Stonemasons carve blocks of stone, and lay and fit stonework into place on construction projects.
1. Entry requirements
There are no set entry requirements, but employers usually look for some on-site experience.
If you’ve not worked in construction before, you could look for work as a labourer to gain experience. Once working, your employer could offer you training.
You could also:
- take a college course in stonemasonry or general construction
- get into this job through an apprenticeship
The Conference on Training in Architectural Conservation and National Heritage Training Group have more information on stonemasonry and other craft courses.
Stone Federation also has more information on becoming a stonemason.
You’ll need to be physically fit. You may need a good head for heights for some jobs.
2. Skills required
- the ability to follow architectural plans and drawings
- a careful approach to work and attention to detail
- maths skills for measuring areas accurately
- coordination and practical skills for using tools
- creative skills
3. What you'll doAs a fixer, you’ll build stone walls or fit cladding using mortar and specialist fixings. You might also repair damaged stonework.
In either specialism, you could work on a range of projects, like:
repairing old buildings and monuments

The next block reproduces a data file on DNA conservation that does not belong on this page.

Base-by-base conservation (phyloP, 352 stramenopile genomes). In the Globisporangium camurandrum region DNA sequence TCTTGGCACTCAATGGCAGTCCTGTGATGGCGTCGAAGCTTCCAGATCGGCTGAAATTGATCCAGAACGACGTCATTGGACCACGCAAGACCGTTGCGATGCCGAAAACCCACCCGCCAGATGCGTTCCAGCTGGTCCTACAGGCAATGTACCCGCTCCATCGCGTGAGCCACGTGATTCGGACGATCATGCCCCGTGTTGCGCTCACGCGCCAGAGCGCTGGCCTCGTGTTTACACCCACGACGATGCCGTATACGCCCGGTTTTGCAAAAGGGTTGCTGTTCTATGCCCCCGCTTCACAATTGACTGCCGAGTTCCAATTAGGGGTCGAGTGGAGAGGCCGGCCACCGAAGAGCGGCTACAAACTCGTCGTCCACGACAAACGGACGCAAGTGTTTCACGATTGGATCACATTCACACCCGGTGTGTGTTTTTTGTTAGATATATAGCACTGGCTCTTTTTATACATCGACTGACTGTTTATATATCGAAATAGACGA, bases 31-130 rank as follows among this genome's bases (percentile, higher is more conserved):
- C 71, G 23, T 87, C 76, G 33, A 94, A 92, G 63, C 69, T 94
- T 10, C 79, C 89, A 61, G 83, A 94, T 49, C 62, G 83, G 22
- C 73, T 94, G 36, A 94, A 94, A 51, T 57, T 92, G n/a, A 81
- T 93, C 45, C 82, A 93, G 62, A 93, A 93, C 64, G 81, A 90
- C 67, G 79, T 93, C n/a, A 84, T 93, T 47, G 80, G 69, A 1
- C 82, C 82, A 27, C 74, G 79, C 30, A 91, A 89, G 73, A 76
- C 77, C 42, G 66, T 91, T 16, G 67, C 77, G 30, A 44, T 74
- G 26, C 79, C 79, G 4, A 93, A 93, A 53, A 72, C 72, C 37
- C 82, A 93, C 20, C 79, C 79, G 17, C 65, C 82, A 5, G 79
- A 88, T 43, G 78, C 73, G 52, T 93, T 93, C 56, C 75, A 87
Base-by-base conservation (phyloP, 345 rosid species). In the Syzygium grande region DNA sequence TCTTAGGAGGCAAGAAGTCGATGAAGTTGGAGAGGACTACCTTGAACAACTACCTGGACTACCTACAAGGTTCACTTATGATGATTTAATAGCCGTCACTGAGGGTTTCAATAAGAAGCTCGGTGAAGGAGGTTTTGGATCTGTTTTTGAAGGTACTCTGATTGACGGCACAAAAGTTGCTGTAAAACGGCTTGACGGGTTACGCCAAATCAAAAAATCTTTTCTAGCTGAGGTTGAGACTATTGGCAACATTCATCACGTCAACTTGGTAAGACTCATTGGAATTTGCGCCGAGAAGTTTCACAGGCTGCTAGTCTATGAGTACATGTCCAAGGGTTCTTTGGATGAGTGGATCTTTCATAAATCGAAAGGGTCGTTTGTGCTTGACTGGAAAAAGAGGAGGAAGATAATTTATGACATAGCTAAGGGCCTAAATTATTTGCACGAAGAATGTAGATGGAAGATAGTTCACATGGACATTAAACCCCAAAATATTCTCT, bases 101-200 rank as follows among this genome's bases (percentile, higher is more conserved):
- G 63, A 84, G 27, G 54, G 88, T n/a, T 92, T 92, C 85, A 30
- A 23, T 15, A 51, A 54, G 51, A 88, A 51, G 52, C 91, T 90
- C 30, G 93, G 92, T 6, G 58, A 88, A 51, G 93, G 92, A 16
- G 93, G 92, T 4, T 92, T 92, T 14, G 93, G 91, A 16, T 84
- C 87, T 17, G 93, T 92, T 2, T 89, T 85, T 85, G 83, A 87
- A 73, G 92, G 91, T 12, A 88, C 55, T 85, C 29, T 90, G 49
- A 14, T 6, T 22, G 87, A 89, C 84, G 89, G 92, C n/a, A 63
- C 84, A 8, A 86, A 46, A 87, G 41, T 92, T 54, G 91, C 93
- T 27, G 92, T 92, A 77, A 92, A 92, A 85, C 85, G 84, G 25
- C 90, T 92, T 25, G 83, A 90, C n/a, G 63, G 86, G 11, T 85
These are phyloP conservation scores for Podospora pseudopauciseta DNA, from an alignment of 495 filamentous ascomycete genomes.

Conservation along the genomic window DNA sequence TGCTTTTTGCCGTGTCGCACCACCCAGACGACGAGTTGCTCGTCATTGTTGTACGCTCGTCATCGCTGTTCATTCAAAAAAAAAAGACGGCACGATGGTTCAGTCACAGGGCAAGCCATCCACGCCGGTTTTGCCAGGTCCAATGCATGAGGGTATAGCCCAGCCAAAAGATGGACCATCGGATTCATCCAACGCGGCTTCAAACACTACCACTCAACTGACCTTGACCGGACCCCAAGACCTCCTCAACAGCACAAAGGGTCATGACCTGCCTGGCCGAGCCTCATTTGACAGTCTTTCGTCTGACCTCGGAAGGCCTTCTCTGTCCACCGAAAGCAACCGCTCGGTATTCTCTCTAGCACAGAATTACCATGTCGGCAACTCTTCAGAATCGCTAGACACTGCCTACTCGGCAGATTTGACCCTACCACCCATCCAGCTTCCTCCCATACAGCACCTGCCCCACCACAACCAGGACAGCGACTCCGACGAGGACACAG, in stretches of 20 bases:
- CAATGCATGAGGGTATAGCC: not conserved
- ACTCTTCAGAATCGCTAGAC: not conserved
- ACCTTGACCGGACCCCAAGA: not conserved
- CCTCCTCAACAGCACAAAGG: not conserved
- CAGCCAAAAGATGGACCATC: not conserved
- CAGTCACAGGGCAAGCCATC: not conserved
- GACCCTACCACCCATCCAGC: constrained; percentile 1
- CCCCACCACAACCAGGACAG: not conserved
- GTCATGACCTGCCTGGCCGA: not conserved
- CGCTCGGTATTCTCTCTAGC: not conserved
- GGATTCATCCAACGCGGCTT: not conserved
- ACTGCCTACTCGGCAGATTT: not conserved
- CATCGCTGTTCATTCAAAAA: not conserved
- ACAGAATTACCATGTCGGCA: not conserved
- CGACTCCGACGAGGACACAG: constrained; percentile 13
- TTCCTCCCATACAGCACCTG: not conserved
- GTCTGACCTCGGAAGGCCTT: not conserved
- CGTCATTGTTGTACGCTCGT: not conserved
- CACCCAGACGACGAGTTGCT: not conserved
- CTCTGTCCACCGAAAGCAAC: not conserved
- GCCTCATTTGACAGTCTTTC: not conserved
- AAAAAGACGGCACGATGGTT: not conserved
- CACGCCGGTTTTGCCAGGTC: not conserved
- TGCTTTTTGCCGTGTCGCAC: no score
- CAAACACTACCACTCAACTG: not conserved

carving or repairing statues or memorial headstones
making and fitting stonework like window frames, archways and ornamental garden pieces
You’ll work with materials like sandstone, limestone, slate, marble and granite.
Starter: £15,000 to £19,000
Experienced: £20,000 to £30,000
Highly Experienced: Up to £35,000
You could get additional pay for overtime or other allowances.
Self-employed stonemasons set their own pay rates but can earn more than employed ones.
These figures are a guide.
5. Working hours, patterns and environmentYou’ll usually work 39 hours a week, with occasional overtime to meet deadlines.
As a banker mason, you’ll usually be based in a workshop, which could get noisy and dusty.
You’ll use protective equipment, like safety boots, ear defenders and goggles.
As a fixer mason, you’ll be outdoors in all weather conditions on building sites, sometimes working at height.
The work can be physically demanding as you’ll be lifting and carrying heavy materials and equipment.
6. Career path and progression
With experience, you could progress to supervisory jobs like site supervisor or clerk of works.
You could also move into a related area, like estimating and construction management.
With further training, you could work as a stonemason or bricklaying instructor at a college or training centre.You could also set up your own stonemasonry business.
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Last updated: 16 December 2016